Mission Statement

The Department of Functional and Evolutionary Ecology within the Faculty of Life Sciences aims at a mechanistic understanding of ecological and evolutionary patterns and processes from organismic to ecosystem scale. Specifically, we study and teach biodiversity, symbioses, metabolic pathways, ecophysiology and ecosystem functioning in light of environmental change.


Archaea Biology and Ecogenomics

Christa Schleper - Archaea Ecology and Evolution
Silvia Bulgheresi - Environmental Cell Biology
Simon Rittmann - Archaea Physiology & Biotechnology
Filipa Sousa - Genome Evolution and Ecology


Christian Griebler - Groundwater Ecology
Hubert Keckeis - Fish Ecology
Michael Schagerl - Phycology

Molecular Systems Biology

Wolfram Weckwerth - Systems Theory in Ecology and Biology
Stefanie Wienkoop - Plant-Microsymbiont Interaction
Markus Teige - Plant signalling

Verena Ibl - Cell biology in Crop Seeds
Ingeborg Lang - Structural and functional plant cell biology
Steffen Waldherr Computational methods for systems biology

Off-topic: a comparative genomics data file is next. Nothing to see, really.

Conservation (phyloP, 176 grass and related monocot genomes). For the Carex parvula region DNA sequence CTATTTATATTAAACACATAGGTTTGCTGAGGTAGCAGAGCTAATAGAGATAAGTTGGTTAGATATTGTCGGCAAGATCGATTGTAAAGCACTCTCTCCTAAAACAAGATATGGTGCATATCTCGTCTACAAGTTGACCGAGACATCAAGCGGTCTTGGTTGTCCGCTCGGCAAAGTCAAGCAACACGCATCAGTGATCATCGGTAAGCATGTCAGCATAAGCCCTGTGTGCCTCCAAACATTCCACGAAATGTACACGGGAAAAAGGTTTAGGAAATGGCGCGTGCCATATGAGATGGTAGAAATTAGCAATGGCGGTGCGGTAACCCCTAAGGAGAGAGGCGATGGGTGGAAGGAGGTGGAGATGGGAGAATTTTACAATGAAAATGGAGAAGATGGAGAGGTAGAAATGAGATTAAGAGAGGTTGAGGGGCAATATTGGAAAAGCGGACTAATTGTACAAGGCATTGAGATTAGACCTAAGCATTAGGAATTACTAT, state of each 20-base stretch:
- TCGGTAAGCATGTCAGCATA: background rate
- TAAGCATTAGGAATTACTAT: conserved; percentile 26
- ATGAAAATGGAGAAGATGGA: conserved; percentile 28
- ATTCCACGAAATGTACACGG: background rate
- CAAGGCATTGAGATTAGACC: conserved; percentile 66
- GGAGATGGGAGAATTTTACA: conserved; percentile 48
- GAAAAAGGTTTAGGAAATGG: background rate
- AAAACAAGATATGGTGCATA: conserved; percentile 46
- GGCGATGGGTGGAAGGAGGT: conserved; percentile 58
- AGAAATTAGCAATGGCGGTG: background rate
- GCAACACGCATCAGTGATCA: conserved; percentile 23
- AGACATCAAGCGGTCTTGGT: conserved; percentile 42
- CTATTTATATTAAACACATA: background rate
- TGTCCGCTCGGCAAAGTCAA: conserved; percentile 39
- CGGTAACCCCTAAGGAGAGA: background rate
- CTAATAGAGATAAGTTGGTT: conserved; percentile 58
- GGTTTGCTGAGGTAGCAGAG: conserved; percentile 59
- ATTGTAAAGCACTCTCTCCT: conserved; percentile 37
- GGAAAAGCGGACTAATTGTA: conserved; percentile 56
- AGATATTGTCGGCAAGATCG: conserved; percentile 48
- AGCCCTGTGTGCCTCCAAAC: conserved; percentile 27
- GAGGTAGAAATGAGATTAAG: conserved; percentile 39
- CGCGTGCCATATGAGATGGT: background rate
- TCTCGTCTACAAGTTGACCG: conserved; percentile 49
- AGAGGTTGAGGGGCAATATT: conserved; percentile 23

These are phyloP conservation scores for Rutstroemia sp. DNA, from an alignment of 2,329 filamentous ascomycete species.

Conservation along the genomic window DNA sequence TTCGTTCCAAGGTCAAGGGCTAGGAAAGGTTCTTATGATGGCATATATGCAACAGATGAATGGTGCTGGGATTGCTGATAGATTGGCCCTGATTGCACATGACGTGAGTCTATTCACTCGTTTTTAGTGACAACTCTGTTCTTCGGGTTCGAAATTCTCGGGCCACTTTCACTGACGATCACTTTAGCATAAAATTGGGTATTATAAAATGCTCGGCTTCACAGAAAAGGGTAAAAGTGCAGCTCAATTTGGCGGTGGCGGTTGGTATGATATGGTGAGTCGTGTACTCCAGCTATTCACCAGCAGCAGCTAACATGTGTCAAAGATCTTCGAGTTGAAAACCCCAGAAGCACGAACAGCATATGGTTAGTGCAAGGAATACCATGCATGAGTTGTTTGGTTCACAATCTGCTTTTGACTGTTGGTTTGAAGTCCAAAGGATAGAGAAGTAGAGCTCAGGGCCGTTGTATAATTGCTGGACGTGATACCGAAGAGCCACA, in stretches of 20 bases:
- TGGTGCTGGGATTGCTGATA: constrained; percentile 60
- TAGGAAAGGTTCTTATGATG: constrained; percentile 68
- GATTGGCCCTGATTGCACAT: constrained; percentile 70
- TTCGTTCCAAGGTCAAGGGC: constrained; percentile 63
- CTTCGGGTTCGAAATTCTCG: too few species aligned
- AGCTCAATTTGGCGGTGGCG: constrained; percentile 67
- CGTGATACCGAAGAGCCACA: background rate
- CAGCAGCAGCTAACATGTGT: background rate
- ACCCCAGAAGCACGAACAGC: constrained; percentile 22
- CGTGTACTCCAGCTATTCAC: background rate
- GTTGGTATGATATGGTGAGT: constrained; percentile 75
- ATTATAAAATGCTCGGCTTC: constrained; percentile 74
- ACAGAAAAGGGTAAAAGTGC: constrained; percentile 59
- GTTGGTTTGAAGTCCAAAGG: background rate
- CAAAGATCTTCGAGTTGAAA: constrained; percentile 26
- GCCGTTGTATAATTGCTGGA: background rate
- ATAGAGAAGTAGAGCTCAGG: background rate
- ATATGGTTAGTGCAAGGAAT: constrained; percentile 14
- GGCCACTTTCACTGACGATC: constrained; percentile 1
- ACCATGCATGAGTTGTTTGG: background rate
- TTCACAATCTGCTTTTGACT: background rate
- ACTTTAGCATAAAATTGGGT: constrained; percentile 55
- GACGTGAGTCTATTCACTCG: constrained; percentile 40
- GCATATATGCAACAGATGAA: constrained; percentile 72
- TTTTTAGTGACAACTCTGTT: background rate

Bio-Oceanography and Marine Biology

Monika Bright - Marine Benthic Ecology
Federico Baltar - Fungal and Biogeochemical Oceanography



Prof. Christa Schleper was elected Full Member of the Division of Mathematics and the Natural Sciences of the Austrian Academy of Sciences (ÖAW).


"Comparative Genomics of Archaeal Metabolism"

"Comparative physiology of methanogenic archaea with respect to biotechnological application"




Nika Pende receives Dissertation Completion Fellowship her PhD thesis "RE-ATTACH: Reproduction Mechanisms of Host-attached Bacteria".



"Unraveling cryptic diversity and building a solid phylogenetic framework for a marine thiotrophic symbiosis with metagenomics"


Th, 16 March, 11 am...


To understand the role of tiny microorganisms in ecolution, microbiologists Christa Schleper and Filipa Sousa take a look at the metabolic pathways...


Austrian newspaper Die Presse presents work of our biochemist Filipa Sousa, who "came to Austria to explore tiny microorganisms: archaea are useful...